In a recent paper a team of researchers reported that they have achieved successful implantation and continual recording and stimulation of the brain of a rat for a period of at least 8 months without repositioning. This mesh method mitigates the difficulty that traditional implant-based methods need regular repositioning to prevent the development of problems (such as immune system rejection), and which have limited the use of implantation for long term targeted study.
Using a mesh enabled the researchers to continuously stimulate neurones and observe effects over long periods of time. This could open up further studies mapping and modulating changes associated with learning, ageing and disease.
Three scientists from Zhejiang University, China and one from Massachusetts Institute of Technology, have been working on creating ‘odour emoticons’, or ‘olfacticons’. Researchers replaced visual emoticons, such as a smiley face, with an odour which would convey happiness. In their work the smell for happy is apple, the smell for jealousy is vinegar (possibly culturally specific – a phrase expressing ‘being jealous’ in Chinese being chi cu, ‘eat vinegar’). In the study, they applied the olfacticons in two contexts: online text chatting and receipt of voicemails.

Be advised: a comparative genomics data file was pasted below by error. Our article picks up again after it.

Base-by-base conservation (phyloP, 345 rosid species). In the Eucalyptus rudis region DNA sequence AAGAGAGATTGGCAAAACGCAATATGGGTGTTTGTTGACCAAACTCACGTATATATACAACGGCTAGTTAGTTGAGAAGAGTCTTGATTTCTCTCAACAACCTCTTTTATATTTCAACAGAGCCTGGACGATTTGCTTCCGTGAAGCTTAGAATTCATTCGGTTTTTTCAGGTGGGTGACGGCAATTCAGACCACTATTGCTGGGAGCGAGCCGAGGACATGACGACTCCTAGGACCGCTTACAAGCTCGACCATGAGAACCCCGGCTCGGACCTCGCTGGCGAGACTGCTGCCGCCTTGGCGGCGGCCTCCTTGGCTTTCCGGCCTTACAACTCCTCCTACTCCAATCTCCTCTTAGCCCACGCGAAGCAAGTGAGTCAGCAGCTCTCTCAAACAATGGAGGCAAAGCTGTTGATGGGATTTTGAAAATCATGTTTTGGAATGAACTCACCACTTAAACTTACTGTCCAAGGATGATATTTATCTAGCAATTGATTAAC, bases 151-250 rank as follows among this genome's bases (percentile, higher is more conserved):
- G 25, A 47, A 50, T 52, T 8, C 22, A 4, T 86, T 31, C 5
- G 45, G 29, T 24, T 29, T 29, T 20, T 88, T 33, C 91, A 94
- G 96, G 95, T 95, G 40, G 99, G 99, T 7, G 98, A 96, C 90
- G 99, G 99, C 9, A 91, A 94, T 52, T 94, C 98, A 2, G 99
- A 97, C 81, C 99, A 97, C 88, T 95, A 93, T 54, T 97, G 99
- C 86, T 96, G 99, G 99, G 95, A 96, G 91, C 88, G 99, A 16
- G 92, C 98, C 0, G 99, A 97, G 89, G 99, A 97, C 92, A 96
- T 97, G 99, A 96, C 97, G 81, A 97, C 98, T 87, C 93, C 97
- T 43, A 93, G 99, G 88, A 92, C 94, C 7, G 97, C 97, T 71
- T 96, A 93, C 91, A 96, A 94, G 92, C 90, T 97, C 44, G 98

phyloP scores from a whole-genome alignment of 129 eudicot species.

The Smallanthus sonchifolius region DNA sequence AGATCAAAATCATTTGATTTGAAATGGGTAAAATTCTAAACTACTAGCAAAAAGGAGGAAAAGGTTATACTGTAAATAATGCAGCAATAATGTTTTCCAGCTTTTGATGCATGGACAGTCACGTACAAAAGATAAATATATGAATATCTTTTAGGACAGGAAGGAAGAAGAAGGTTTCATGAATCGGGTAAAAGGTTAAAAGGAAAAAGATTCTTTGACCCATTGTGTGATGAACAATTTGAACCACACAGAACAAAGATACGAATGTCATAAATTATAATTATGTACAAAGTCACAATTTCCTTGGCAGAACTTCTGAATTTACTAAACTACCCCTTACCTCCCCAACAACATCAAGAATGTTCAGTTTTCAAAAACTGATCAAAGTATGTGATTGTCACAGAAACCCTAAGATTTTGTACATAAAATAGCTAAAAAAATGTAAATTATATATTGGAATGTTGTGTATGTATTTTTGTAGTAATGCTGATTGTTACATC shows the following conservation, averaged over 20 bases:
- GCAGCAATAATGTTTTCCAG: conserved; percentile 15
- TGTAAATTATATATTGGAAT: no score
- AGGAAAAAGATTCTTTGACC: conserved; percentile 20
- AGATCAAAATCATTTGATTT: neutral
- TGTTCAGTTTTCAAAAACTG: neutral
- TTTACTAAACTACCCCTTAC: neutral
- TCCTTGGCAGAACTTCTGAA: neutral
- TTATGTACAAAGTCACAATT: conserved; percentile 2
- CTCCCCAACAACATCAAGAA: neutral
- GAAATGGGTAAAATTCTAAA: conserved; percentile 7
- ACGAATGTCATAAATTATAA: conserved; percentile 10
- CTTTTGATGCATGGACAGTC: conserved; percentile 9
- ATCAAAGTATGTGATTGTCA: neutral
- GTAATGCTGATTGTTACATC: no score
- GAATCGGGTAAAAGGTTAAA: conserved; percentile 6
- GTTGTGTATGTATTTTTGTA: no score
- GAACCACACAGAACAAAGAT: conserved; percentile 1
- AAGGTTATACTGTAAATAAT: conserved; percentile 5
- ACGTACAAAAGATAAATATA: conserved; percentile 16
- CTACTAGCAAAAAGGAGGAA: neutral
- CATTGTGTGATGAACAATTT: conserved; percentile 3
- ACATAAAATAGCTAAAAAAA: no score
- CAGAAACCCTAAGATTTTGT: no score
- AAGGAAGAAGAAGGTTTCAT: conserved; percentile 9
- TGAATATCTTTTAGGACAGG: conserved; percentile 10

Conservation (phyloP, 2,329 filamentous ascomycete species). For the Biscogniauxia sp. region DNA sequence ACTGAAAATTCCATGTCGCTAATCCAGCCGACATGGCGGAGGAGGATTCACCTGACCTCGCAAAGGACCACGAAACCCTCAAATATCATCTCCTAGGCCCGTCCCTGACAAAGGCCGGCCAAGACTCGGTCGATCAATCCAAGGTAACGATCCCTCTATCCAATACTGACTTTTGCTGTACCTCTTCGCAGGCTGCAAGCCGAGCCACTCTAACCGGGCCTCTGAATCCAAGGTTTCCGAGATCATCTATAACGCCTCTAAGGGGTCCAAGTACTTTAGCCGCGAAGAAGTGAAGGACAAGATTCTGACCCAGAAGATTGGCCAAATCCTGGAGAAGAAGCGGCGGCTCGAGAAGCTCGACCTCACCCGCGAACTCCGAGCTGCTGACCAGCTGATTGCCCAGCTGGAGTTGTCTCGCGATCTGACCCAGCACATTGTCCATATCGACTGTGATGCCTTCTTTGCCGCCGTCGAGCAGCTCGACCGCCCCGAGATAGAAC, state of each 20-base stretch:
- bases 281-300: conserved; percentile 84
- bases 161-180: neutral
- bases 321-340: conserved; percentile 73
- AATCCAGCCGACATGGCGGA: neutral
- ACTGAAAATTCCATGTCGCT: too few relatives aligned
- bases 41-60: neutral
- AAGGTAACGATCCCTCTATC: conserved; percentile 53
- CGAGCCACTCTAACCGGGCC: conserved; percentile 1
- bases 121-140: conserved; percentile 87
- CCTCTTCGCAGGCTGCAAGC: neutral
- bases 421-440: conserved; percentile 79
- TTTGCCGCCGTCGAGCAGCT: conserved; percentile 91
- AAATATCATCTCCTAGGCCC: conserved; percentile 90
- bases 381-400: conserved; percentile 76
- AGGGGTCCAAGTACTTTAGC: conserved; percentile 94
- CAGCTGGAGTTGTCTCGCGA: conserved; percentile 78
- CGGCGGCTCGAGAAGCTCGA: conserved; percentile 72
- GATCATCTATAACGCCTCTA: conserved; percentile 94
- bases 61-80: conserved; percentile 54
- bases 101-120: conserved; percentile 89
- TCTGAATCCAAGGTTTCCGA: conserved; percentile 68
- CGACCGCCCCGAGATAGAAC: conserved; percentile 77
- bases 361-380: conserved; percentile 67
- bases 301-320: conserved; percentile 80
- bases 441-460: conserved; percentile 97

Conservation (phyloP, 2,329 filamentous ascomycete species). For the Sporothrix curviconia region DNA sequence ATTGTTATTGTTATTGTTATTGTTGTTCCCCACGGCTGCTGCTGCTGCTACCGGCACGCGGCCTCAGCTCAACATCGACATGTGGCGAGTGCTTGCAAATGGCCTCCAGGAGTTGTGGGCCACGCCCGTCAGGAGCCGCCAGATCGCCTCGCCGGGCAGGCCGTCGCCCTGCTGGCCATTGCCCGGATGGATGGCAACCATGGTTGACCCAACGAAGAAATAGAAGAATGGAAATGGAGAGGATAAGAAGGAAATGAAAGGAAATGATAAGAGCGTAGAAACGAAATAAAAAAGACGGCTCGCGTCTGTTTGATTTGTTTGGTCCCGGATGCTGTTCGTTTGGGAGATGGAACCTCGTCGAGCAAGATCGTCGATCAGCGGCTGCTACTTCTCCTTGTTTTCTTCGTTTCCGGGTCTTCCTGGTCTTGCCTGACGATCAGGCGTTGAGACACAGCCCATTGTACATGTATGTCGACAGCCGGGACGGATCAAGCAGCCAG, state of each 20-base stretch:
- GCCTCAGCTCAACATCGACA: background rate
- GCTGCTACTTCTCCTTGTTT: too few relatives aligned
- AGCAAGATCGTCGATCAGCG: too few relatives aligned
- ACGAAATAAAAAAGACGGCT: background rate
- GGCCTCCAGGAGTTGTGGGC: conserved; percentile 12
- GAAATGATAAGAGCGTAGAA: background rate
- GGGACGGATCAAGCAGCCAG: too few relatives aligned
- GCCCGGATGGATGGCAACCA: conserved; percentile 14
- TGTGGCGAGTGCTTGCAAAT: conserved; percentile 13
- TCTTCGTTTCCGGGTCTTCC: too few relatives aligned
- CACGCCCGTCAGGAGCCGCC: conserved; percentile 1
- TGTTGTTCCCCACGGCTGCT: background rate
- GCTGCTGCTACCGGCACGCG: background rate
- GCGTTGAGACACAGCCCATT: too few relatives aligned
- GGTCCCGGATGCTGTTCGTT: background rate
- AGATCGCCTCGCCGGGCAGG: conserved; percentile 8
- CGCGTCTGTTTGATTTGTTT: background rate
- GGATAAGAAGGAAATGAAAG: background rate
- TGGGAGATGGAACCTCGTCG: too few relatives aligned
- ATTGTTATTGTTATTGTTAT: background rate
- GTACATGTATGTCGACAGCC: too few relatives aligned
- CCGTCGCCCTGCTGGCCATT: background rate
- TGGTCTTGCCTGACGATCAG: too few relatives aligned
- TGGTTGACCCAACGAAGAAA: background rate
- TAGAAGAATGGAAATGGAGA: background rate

Google recently opened its Google Assistant voice control programme to third party developers and companies. ‘Actions on Google’ allow anyone to build Conversation Actions for Google Home. Conversation Actions are a combination of invocation triggers (‘Hi Google’), dialogues and fulfilment (processing user input and responding, or retrieving the correct information). Google’s opening of its software could mean more direct connectivity between users and third party service bots. Currently this is only available on Google Home although Google plans to expand it to Pixel, Allo and other platforms.
BMW has displayed its HoloActive Touch technology at the consumer electronics show 2017. The HoloActive Touch is a holographic control system. The display is free-floating, being projected into the space in front of the central console. Cameras watch the user’s fingers to detect contact with the holograph. Ultrasound sources provide haptic feedback as confirmation of the user’s command.